Take some time to absorb the incredible myth that precedes this remarkable bronze statue by Jacopo del Duca (after Lysippos): Silenus and young Bacchus (Uffizi Gallery, 1571-1574). Bacchus (Dionysus) was the God of wine and of ecstasy – particularly, religious ecstasy. He was the son of Jupiter (Zeus), the Father of Gods, and son also to Semele, daughter of Cadmus and Harmonia. Semele was no goddess, but a beautiful, mortal woman.
During Semele's pregnancy, Juno (Hera), Jupiter's wife and Mother of Gods, grew jealous of her. She maliciously confronted Semele and suggested her that Jupiter could not actually be whom he claimed he was. As a matter of fact, Gods never showed their true divinity to human beings, for fear humans would be immediately incinerated.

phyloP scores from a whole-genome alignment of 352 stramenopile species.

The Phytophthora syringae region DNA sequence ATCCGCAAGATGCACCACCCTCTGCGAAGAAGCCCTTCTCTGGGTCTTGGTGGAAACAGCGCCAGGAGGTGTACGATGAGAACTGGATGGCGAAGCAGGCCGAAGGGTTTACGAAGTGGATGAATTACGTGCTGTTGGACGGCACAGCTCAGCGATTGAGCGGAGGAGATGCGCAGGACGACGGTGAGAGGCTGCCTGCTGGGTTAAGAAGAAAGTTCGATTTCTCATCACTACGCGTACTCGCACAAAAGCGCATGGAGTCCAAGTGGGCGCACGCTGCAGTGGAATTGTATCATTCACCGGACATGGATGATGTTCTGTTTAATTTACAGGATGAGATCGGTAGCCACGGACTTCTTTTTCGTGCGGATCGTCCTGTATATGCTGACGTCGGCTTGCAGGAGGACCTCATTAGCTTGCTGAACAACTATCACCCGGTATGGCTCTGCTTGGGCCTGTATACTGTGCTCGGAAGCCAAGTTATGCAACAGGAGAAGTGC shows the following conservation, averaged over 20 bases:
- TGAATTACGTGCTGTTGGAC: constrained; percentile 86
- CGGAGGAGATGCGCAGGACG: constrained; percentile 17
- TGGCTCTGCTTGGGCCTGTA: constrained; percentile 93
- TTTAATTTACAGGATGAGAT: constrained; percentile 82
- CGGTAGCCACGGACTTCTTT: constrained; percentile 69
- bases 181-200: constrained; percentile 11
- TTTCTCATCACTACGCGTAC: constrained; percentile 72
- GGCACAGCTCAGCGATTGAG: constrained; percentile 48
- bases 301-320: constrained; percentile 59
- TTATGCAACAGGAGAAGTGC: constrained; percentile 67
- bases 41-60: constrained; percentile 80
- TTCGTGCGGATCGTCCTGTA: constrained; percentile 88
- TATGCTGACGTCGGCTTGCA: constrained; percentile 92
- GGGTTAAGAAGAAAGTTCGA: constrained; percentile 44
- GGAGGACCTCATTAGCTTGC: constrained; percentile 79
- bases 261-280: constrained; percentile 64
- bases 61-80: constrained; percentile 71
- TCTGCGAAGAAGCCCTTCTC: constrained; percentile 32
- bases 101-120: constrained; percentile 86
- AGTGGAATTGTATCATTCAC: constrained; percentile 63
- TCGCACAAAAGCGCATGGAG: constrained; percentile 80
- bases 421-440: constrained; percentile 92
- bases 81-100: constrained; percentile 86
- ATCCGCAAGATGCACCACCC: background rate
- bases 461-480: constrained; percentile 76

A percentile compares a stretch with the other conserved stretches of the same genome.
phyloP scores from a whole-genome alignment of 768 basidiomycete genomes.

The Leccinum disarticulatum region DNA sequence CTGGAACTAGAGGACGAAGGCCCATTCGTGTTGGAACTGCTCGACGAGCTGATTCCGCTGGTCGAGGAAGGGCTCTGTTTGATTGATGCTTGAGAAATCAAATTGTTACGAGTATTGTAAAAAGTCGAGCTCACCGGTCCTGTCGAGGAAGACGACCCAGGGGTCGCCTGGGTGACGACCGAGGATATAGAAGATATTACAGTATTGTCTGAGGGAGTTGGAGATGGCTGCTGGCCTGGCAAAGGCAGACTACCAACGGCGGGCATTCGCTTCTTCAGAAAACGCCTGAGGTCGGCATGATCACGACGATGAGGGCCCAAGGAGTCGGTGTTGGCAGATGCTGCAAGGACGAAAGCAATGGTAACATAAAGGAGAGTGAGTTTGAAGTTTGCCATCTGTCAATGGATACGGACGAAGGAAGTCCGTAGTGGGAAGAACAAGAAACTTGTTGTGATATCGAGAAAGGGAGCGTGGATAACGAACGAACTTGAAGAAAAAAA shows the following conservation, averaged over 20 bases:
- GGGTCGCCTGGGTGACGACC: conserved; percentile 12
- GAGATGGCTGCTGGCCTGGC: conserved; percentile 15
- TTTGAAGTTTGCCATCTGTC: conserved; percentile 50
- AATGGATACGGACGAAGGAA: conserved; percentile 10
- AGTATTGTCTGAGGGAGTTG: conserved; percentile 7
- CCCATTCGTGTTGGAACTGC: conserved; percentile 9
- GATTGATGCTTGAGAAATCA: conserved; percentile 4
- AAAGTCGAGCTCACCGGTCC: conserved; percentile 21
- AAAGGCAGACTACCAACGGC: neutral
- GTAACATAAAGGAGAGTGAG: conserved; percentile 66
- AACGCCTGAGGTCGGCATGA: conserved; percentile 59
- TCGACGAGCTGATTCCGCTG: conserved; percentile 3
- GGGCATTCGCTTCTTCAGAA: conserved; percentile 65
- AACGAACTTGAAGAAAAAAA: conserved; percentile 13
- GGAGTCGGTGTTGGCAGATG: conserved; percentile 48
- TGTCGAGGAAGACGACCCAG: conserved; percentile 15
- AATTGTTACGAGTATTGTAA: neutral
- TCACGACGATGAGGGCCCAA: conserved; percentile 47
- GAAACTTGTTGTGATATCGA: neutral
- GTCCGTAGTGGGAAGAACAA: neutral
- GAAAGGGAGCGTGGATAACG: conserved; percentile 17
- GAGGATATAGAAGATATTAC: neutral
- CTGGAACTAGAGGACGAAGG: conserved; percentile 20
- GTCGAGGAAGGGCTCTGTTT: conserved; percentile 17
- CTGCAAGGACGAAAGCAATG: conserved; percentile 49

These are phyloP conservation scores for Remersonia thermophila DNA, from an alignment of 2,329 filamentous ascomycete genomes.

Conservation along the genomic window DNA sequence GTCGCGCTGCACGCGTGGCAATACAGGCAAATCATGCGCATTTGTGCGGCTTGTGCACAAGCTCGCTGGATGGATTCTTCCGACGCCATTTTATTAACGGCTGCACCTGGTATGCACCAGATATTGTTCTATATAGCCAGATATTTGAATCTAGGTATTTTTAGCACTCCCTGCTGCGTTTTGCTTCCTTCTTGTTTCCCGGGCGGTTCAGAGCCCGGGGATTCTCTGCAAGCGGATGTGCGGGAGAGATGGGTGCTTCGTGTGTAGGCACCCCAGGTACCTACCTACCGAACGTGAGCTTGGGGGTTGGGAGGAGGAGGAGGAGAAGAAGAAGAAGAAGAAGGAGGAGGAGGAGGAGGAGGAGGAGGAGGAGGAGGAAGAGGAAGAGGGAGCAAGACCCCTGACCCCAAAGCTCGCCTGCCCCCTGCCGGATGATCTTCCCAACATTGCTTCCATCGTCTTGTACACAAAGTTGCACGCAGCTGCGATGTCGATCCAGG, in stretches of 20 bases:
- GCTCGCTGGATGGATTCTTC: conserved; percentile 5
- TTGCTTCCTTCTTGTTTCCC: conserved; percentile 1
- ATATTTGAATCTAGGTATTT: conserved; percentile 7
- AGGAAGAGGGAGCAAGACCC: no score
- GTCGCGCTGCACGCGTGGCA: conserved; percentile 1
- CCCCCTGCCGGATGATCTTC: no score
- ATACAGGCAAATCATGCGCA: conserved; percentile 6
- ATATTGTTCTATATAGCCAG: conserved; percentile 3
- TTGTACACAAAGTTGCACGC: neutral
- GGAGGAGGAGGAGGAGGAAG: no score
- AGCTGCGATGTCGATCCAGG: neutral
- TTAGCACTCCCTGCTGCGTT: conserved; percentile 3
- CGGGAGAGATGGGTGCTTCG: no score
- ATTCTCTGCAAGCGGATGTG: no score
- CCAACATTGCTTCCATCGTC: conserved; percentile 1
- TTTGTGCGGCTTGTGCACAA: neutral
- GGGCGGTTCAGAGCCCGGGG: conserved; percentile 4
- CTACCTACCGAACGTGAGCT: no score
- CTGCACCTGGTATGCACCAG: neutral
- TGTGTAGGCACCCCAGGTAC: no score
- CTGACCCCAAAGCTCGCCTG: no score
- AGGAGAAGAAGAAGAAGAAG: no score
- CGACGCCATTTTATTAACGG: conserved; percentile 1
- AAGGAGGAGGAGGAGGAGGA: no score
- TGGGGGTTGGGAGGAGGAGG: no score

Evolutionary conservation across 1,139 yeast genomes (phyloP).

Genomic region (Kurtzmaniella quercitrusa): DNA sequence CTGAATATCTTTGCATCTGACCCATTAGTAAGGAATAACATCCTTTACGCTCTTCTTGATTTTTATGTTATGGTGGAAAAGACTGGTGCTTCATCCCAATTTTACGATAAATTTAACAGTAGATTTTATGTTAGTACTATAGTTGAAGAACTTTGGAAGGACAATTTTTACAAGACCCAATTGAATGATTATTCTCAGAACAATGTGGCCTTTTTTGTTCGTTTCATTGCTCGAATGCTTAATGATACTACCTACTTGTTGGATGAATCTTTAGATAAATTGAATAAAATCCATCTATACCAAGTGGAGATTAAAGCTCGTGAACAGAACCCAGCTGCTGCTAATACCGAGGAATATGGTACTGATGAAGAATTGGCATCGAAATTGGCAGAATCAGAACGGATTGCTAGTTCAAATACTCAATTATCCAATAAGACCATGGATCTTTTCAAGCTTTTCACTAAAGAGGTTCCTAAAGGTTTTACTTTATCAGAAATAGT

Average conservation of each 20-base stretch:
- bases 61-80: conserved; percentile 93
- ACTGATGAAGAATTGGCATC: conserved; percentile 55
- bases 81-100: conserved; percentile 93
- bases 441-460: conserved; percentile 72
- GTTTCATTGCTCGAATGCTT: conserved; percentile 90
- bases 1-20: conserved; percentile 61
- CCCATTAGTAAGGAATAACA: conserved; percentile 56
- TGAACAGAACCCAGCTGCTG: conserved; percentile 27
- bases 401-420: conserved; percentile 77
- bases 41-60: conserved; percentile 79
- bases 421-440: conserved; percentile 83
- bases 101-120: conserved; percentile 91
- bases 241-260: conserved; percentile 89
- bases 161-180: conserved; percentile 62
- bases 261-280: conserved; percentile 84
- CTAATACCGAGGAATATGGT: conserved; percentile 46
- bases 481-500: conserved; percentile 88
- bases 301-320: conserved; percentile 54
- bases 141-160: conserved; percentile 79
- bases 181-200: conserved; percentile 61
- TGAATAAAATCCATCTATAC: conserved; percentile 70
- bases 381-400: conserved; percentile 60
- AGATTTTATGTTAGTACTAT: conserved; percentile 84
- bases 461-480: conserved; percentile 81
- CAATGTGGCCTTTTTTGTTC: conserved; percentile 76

Semele, consumed by doubts, asked Jupiter to make her a promise. Eager to please his lover, Jupiter swore to grant her anything she wanted. She then demanded that he show her all of his godly power. He was forced to do so, unable to defy his promise.
Poor Semele was immediately incinerated. However, Jupiter succeeded in saving Bacchus, who was just a fetus. He stitched the baby inside his thigh (!!!), so that the child could be carried to term. Once "born", baby Bacchus was taken care of and tutored by old satyr Silenus.
Learn more about these incredible stories when touring Florence with me..!